And now I have a brand new, unused, electronic rat zapper.  Just what I need.
It would be cheating to return it to the store.

Monday, November 13, 2023

Mid November. Time so Fast

 Mid November. Time so Fast

I seem to remember deciding to keep a weekly post up here at the blog, but I have not done so. No excuses. I just get lazy, and distracted. I drop notes over on pbird's blog, and Founding Questions, and a few of the other stops I make in the morning, but then I feel like I've done enough internetting for the day. I'm getting my strength back at long last, albeit slowly. I've talked to a few other people who said it took them a good six months or even more after they came down with the bug. That eases the fear. It shouldn't be hard to forget, but it's amazing how quickly I lose track of being seventy one years old, which is past any pretense of being in "post-middle age." I'm still dealing with breathing issues, and having to hit the inhaler periodically. But I'm back on the bike, and I can do the fifteen miles on the local bike trail without much trouble. Maybe I'll be able to get back to Cyclone Coaster, and riding with what remains of the bike club.
Too, this last week has been eventful. Both my brothers were in town, which very seldom happens. We had a few good gatherings during the week.
And I have been pecking away on the stone project, even though I have been lax in taking pictures of my slow progress.
What else?
Oh, yeah. The Lost Era film.
We finally got the event posted up on the Whittier Museum calendar. I'll be giving two presentations at the museum on Saturday, November 25th. at 2:00, and 5:30. I'l also be showing at the Whittier Art Gallery in December, but that show is contingent on getting the use of a projector. We'll see what happens. I'm looking forward to doing this. The screening last August got very good responses from people. This time the Lost Era is the show, and not just an unplanned opening event. I'll have to get up in front of whatever audience we have, give an introduction to the piece, and answer some questions (if there are any) afterwords. So that means I have to prepare notes, and rehearse the pitch. I'll have to be concise. The whole affair is not a story that can easily be condensed into a few sentences, and even though I've told the story many times I find it very easy to get sidetracked, and run on too long.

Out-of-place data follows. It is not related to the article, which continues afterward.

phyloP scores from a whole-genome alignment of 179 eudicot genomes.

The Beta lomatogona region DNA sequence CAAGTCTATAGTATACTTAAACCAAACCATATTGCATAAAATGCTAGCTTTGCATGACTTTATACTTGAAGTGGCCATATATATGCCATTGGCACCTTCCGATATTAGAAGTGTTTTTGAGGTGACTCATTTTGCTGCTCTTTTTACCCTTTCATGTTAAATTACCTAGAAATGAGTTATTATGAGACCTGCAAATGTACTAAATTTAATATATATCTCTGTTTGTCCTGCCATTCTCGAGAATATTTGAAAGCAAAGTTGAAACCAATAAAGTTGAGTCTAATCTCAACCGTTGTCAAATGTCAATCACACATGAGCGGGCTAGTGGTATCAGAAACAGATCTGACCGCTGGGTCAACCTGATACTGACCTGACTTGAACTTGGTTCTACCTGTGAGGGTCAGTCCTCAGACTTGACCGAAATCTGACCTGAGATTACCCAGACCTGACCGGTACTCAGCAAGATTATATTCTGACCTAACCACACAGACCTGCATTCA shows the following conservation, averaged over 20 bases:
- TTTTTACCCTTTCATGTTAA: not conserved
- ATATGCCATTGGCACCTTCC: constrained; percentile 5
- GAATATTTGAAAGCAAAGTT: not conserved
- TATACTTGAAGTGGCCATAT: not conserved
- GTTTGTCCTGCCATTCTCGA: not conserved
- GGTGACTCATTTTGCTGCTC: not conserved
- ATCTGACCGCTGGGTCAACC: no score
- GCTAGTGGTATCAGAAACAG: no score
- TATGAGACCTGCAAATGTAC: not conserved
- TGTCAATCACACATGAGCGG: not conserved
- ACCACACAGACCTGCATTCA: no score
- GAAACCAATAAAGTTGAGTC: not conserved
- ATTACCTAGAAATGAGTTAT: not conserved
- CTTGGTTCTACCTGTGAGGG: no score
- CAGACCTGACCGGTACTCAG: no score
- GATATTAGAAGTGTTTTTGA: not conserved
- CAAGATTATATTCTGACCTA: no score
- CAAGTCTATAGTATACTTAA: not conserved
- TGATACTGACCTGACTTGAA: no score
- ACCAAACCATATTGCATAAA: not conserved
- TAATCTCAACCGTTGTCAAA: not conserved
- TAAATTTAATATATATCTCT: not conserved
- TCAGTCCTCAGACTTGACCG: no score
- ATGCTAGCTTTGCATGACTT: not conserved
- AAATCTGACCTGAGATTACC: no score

So, anyway, let's look at the stone stuff. First is a small piece I prepared for the miniature show at the gallery in December. The orange stone is one of the first things I carved. Originally the top of the carving was a loop, but It got knocked off the shelf in an earthquake some years back. I had glued it back together, but it got knocked over and broken again. So I rounded the ends of the broken stubs, and put the bird-like heads on them, so they lean into one another without touching. Sort of creates a little dynamic tension between the the two bodies if the piece. I made the base from a scrap of some very cool green alabaster, and glued the two pieces together with Liquid Steel. I bought the green stone in Utah when Mary and I were on our honeymoon. I wanted a high gloss finish on the base, but I also wanted the natural texture of the rough stone, Can't have both. So I did something I've though of before, but never did because it seemed like cheating. I sprayed it with urethane. Came out good too.

Finally, here's the progress on the September Stone. Once again, I thought of doing something easy that wouldn't take a lot of difficult shaping, but ended up cutting a spiral out of the center of the rock.